Per my earlier post, here’s Part 1 of an interview with Gary Thomas on his book…
great stuff from All Pro Dad…
One of the best definitions of character we’ve ever heard goes something like this: “Character is what you do when no one else is looking.”
This is one reason golf is such a great life-lesson game. It’s the only professional sport where the participants call penalties on themselves.
But men of integrity value what is honest, true, noble, trustworthy, kind, and right ahead of personal gain. Once integrated into our foundational operating system, integrity ceases to be optional or “add-on”, but instead becomes a way of life.
Here are some suggestions that will help once we decide to make integrity a foundational value:
Click here to read these ten helpful ideas.
by Brian Brenberg at byFaith Magazine
On Labor Day, we should honor those who serve the Lord 9 to 5. But if you think I’m talking only about pastors and preachers, then you need to meet a man named Stephen.
Acts 6 opens with the Greeks complaining that their widows aren’t getting enough to eat in the daily distribution. The apostles, meanwhile, are working so hard to feed the widows that they can’t find time to preach. And as the church grows, the problem gets worse. So, like good economists, the apostles propose a division of labor: They’ll stick to preaching and let the disciples find somebody else to serve tables.
When we talk about “full-time” ministry today, it’s the apostles we usually have in mind—people whose daily work is devoted to preaching and teaching. The problem is that most of us aren’t preachers, and probably shouldn’t be. Most of us are much better at jobs that fall into the “non-preaching” category. To put it in the language of Acts 6, most of us are table servers. And most of us have no idea if this work matters to God.
So does it?
Learn the answer as you read the rest of this article by clicking here.
from the good folks at Man in the Mirror Ministries…
No Man Left Behind is being used by more and more churches that want to make men’s discipleship a priority, and want a process to follow. We’ll look at three different perspectives on No Man Left Behind over the next three Briefings: as a model, a method and a mindset.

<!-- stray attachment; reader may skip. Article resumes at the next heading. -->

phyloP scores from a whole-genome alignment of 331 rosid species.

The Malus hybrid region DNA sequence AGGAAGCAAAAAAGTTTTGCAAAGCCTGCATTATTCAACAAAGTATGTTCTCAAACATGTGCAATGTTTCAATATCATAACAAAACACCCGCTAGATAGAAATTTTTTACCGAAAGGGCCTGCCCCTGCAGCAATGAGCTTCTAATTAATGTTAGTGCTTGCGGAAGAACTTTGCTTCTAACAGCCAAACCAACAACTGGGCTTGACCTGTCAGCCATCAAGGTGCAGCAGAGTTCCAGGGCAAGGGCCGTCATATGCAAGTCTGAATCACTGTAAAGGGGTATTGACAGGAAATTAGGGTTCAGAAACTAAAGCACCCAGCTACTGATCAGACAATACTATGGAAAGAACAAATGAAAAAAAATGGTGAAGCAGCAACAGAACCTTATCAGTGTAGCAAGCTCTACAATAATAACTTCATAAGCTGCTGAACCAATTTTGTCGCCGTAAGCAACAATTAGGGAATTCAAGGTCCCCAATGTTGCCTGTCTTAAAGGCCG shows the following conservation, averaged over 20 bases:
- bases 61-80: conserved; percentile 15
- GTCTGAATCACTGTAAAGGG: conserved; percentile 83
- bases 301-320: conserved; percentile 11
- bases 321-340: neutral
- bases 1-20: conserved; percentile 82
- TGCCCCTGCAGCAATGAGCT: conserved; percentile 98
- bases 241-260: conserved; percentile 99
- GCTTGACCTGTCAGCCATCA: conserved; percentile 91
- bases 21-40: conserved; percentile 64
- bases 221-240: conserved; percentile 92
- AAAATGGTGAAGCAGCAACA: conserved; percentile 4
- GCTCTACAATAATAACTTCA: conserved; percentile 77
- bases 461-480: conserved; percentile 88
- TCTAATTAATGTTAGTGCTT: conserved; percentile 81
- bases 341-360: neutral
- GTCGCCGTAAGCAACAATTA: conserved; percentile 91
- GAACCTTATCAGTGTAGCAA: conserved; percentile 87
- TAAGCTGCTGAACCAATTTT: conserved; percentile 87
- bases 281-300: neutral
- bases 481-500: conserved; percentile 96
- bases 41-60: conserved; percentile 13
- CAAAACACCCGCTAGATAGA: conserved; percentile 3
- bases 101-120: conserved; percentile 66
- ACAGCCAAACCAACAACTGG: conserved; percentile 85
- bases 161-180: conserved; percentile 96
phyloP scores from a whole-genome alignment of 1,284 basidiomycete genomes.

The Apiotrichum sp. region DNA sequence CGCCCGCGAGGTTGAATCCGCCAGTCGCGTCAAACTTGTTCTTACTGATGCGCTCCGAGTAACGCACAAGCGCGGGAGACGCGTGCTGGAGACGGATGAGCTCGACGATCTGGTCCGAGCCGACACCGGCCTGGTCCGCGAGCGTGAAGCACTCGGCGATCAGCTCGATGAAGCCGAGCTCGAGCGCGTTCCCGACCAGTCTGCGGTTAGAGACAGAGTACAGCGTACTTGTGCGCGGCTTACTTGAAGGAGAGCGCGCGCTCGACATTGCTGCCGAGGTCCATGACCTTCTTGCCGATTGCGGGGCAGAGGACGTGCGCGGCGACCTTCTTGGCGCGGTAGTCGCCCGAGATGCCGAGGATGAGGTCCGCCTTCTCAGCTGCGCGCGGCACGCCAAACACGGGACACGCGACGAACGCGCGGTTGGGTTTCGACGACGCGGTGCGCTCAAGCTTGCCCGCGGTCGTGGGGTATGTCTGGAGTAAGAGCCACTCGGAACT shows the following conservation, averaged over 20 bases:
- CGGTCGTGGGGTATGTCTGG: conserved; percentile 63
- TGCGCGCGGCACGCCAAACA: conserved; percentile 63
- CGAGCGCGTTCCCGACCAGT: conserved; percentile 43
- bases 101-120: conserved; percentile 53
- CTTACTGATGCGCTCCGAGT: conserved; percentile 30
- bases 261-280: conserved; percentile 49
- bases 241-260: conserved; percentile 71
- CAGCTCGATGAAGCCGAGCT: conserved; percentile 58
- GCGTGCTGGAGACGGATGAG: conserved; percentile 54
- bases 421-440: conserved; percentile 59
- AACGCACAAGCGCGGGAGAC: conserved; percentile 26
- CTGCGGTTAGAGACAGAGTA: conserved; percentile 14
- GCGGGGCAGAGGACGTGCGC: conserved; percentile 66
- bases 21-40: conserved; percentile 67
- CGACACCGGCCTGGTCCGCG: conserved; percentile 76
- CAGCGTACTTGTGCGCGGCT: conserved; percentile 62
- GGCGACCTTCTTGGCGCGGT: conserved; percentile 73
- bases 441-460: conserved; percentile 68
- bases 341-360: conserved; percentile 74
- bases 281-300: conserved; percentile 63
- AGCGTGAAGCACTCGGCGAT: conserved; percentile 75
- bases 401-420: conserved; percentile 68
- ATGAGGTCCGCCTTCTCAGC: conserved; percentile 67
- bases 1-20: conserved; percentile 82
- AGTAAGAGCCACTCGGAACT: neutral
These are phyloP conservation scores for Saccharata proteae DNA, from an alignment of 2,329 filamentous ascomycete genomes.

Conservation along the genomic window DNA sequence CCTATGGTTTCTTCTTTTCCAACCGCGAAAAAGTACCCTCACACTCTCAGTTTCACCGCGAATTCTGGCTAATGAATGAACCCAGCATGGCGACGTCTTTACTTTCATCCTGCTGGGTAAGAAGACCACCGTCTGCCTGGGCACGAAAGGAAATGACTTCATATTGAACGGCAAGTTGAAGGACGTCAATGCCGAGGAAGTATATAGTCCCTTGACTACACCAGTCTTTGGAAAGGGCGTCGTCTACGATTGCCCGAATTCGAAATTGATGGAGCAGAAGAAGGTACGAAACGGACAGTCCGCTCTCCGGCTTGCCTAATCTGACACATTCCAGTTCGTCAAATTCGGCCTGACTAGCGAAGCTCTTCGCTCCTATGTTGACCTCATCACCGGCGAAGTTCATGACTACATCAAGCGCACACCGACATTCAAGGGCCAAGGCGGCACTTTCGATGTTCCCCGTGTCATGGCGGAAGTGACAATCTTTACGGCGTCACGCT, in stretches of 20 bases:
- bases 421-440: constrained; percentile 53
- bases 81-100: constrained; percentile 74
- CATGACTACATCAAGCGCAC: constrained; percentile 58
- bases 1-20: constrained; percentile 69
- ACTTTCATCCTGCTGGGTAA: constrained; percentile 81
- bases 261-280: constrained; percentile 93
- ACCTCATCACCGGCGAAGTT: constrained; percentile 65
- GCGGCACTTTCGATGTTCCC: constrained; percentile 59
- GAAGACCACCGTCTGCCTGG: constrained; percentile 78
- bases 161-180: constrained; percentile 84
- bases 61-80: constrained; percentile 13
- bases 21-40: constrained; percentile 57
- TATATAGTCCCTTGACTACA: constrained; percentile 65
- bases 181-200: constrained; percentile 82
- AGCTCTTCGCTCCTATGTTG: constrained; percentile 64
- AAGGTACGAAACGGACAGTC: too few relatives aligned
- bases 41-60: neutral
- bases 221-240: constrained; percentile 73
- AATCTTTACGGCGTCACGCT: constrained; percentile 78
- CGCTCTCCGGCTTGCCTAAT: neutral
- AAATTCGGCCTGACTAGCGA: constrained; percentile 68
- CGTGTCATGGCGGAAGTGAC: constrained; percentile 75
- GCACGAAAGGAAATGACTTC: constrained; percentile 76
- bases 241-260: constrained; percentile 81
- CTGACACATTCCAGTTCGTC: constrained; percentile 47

- A Model — A pattern to follow that results in building something that looks like the picture.
- A Method — How do you make it happen? The Create-Capture-Sustain process gives you a method for helping men find and follow Christ.
- A Mindset — The all-inclusive mindset means we break out of conventional “men’s ministry” thinking, and instead begin to think about how we can reach EVERY man that interacts with our church in any way.
Click here to read the whole post.
Part of my ministry focus is working with folks, particularly men, who are seeking to faithfully understand and follow God’s call in their lives. This search naturally and rightly leads to a discussion (and often, even a study) on discovering one’s overarching purpose as well as their unique vocation.
Here are two really helpful online video classes on the topic of vocation… our calling from God and how it relates to our “work.”
1.) A Biblical View of Work by Ken Boa (a couple of the videos aren’t presently working, but hopefully those glitches will be corrected by the time you get to those particular videos.)
- Lesson 1
- Lesson 2
- Lesson 3
- Lesson 4
- Lesson 5
- Lesson 6
- Lesson 7
- Lesson 8
- Lesson 9
- Lesson 10
- Lesson 11
- Lesson 12
- Lesson 13
- Lesson 14
Here’s a description of the course…
We are created in God’s image and God invites us to be co-workers with him. By developing and using the spiritual gifts God has given us, the tasks we perform when we work have eternal significance in themselves. We also have opportunities to interact with our co-workers, promote justice and enjoy times of rest.
Both teachers and courses are superb. I’ve been blessed by what I have learned for my own edification as well as what I might pass on to others with whom and to whom I minister.
from the good folks at Halftime…
One of the “games” I play with my children when we watch TV together – whether an actual program or a commercial – is when I ask them this question: What do you learn about men in this program? The answer is most often, “That men are the dumbest people on the planet.”
It seems that with every passing year the male characters on TV are dropping IQ points. If this is still a response to the way women were treated in TV’s early years, then I think it’s safe to say that the pendulum has swung in the opposite direction and gotten stuck.
Below is a good article on a related subject by Suzanne Fields
These are difficult and perilous times for boys. A distorted culture has robbed them of virtue to measure themselves against. The good once associated with masculinity in a patriarchal society has been tossed out with the bad. This, alas, is the era of feminist ascendency.
Manhood is more easily mocked, satirized and derided, or exposed for its villainy, exploitation and criminality, than held up as an ideal for boys to aspire to. We’ve always had rogues, rascals and villains, but until now we’ve also had a baseline, a common denominator, of what it means to be a man. Male-female cultural distinctions, once blurred, now are disappearing.
Click here to read the whole article